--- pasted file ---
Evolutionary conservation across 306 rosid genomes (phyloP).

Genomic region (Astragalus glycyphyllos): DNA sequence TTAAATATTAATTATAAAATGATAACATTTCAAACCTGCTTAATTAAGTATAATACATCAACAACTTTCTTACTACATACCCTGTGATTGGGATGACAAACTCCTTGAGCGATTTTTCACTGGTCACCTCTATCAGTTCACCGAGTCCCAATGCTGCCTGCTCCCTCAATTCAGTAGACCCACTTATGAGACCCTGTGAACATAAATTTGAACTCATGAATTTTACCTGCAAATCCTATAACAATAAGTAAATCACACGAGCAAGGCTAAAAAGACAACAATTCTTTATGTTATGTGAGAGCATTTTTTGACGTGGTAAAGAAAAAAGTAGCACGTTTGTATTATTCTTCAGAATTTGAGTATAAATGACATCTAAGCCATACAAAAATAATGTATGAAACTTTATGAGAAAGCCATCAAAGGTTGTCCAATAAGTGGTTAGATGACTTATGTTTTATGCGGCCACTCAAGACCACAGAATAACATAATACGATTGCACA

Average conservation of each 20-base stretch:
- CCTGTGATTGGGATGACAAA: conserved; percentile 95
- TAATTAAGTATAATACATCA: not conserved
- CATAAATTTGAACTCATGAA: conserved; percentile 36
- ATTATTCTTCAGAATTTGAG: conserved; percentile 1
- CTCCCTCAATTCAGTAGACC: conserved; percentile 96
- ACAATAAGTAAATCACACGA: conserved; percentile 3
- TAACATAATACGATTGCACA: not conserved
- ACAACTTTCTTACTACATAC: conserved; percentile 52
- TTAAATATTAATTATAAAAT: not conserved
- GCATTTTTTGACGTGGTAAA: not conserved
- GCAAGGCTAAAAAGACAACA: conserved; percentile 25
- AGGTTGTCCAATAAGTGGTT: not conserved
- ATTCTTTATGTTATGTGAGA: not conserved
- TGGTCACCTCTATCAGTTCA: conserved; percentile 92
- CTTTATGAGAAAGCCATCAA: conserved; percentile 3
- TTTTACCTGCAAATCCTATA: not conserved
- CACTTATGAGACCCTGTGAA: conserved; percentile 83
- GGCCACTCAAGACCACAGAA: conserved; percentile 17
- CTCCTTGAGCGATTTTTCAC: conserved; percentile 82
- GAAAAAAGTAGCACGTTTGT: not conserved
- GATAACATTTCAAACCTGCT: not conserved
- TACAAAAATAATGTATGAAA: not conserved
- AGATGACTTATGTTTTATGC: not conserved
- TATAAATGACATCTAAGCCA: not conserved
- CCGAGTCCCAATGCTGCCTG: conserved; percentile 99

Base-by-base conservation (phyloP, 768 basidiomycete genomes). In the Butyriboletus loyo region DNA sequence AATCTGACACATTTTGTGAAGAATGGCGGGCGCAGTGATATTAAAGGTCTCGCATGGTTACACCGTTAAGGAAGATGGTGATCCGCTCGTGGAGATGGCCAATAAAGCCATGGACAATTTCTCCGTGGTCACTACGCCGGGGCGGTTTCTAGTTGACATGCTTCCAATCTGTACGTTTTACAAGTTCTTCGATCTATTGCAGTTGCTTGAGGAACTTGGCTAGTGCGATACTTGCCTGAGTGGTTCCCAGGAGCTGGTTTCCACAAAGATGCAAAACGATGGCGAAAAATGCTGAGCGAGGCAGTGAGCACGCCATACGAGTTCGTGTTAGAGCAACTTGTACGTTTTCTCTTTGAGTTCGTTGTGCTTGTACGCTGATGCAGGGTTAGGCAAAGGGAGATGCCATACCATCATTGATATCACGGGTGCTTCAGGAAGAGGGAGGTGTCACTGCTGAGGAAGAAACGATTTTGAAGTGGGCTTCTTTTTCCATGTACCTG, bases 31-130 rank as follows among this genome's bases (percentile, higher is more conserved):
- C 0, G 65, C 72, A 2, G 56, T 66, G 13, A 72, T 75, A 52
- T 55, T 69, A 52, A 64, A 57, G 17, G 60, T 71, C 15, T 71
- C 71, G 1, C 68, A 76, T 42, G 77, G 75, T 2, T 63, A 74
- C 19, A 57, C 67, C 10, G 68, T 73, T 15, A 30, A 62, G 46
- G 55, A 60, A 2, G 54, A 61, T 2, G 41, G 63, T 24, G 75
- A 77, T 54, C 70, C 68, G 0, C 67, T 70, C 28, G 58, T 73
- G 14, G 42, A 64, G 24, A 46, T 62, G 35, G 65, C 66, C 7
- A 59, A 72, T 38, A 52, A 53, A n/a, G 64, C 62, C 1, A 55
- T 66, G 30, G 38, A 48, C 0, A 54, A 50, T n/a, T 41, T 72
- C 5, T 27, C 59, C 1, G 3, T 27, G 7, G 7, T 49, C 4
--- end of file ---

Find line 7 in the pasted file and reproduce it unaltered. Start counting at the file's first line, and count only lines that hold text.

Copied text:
- ATTATTCTTCAGAATTTGAG: conserved; percentile 1